Bonn: German Development Institute / Deutsches Institut für Entwicklungspolitik (DIE)
To the surprise of many, China has taken a pro-active stance in negotiations on the post-2015 agenda for global development at the United Nations (UN). In September 2013, the government issued a comprehensive position paper that aptly addresses a wide range of global challenges, from poverty eradication, inclusive growth and ecological conservation to international trade and the reform of global economic governance. The statement also impresses with a candid assessment of domestic advances and deficiencies, for example, income disparities and environmental degradation.
China’s position converges with major UN reports in key aspects, such as the overriding concern for poverty eradication and sustainable development. The paper diverges from these documents by rejecting the integration of the Millennium Development Goals (MDGs) and Sustainable Development Goals (SDGs) and by excluding political factors such as good governance and human rights.
The position paper of September 2013 may not be China’s final word on the post-2015 agenda. Shortly after its publication, the country demonstrated considerable flexibility by agreeing to a resolution of the UN General Assembly which emphasises the need for a single set of goals and underlines the significance of political framework conditions for development – positions which China had previously rejected.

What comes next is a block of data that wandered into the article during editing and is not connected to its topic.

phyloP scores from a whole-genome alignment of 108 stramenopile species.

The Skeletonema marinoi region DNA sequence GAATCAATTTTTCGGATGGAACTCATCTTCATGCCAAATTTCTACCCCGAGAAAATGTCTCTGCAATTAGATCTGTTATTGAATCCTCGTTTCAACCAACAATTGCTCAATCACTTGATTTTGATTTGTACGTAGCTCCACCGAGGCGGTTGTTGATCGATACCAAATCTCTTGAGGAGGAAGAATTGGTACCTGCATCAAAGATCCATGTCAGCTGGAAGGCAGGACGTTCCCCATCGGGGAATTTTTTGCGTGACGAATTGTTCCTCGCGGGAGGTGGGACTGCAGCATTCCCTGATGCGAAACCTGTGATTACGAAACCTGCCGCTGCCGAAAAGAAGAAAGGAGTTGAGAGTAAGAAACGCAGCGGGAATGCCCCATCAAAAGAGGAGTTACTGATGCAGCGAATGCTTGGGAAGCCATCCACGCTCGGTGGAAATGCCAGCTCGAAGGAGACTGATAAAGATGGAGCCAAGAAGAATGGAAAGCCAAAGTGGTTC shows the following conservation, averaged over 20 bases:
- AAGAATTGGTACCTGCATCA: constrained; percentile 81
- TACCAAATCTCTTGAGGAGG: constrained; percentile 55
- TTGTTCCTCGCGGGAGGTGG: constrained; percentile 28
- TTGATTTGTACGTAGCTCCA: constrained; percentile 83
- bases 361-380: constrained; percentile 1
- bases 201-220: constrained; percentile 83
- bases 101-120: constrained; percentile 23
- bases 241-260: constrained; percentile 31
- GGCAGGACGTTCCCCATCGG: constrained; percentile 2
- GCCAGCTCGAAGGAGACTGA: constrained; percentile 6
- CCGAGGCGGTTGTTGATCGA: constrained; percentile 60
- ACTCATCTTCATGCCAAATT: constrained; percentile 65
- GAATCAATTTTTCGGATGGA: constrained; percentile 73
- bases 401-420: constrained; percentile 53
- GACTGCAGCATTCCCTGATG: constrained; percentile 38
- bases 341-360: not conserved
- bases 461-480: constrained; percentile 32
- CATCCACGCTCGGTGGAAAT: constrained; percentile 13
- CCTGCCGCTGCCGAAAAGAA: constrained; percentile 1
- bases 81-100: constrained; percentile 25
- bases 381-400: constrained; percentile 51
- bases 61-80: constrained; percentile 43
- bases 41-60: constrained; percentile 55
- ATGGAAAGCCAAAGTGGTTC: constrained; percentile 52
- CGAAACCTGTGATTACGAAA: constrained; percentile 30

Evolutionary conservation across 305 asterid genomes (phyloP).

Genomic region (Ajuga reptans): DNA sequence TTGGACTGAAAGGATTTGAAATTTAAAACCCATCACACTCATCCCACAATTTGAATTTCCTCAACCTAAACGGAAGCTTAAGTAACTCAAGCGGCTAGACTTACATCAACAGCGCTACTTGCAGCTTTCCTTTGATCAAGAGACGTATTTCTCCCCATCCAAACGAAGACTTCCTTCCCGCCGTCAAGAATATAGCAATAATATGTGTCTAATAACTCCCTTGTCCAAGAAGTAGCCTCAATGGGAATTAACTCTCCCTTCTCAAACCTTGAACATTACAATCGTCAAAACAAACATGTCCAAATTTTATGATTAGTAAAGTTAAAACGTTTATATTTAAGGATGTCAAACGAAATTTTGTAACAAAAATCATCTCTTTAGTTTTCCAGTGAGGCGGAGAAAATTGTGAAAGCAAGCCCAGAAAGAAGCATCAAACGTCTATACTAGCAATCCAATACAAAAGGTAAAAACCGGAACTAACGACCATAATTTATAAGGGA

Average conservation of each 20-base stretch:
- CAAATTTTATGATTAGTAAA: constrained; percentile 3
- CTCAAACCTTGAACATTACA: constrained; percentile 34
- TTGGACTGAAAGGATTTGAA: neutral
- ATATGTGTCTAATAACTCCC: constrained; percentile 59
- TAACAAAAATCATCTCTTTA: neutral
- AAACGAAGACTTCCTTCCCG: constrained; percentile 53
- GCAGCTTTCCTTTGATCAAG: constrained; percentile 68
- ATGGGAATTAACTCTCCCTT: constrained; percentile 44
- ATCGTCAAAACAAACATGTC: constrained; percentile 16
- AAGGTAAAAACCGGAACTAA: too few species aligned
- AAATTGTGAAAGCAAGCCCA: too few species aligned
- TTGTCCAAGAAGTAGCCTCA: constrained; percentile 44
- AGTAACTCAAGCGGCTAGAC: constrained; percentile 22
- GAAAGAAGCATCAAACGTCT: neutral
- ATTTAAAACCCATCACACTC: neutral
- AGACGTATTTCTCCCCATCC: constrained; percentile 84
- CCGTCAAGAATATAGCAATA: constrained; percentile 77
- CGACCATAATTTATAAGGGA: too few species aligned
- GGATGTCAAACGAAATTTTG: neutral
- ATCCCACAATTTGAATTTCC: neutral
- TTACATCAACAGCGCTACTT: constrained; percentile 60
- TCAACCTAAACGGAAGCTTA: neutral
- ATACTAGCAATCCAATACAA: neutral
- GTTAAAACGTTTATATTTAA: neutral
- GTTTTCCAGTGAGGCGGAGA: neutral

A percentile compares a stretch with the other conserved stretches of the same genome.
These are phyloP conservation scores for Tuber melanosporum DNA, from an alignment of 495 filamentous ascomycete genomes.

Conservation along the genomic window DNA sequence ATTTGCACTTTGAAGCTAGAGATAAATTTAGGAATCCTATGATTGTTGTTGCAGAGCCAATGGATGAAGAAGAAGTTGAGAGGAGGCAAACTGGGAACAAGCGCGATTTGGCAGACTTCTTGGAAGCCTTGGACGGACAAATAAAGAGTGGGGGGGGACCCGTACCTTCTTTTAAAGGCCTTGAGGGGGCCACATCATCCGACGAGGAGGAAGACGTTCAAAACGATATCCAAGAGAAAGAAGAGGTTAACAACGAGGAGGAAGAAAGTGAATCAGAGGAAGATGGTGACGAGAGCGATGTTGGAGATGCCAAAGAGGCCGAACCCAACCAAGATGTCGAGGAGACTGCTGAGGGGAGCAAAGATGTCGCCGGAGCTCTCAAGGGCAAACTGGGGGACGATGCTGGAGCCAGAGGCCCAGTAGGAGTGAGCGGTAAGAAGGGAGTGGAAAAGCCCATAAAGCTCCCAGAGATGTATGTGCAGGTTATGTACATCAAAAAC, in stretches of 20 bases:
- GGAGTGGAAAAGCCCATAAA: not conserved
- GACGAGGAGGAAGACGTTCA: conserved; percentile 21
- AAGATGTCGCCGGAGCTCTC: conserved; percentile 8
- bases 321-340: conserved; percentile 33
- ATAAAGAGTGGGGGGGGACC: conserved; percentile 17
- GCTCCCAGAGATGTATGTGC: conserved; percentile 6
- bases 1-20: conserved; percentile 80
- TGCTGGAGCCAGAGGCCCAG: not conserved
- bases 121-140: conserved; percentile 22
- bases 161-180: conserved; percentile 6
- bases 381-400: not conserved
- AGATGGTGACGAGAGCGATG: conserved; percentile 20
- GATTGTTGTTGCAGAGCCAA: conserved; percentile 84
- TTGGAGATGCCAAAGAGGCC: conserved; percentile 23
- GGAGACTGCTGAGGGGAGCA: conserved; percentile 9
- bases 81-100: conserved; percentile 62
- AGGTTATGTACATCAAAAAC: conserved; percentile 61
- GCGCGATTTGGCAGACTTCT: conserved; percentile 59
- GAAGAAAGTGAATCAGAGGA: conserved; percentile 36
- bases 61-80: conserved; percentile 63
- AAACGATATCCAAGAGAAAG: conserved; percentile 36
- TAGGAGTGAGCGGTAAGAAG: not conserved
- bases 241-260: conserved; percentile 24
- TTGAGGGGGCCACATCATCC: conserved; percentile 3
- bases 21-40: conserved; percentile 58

China’s early intervention represents an exemplary case of articulating national priorities. The country should now move to the second stage of pro-active policy formulation by specifying its contributions and ambitions. Recent statements of the communist party leadership signal a heightened interest in global governance. The ongoing negotiations on post-2015 offer a historical opportunity for China to demonstrate its commitment by increasing material support for South-South development cooperation and the provision of global public goods. The government should support the integration of MDGs and SDGs and open up to the concerns of fragile and conflictaffected countries, as articulated by the African Union and the interstate alliance G7+.
Also, China should use its influence in the global South to work for an ambitious post-2015 agenda, thus breaking the persistent gridlock in international affairs. In parallel, the country’s leadership should accelerate domestic transformation towards a low-carbon, resource-light model of prosperity and overcome social disparities.
Propelled by theses priorities, China’s leadership could significantly enhance the country’s soft power and international reputation. Acting as a bridge between the G77 and industrial countries, China could strengthen the authority of the United Nations as the legitimate guardian of global well-being. Advanced countries like Germany should follow the Chinese example by providing a comprehensive plan of action for international and domestic policies aligned to the post-2015 agenda.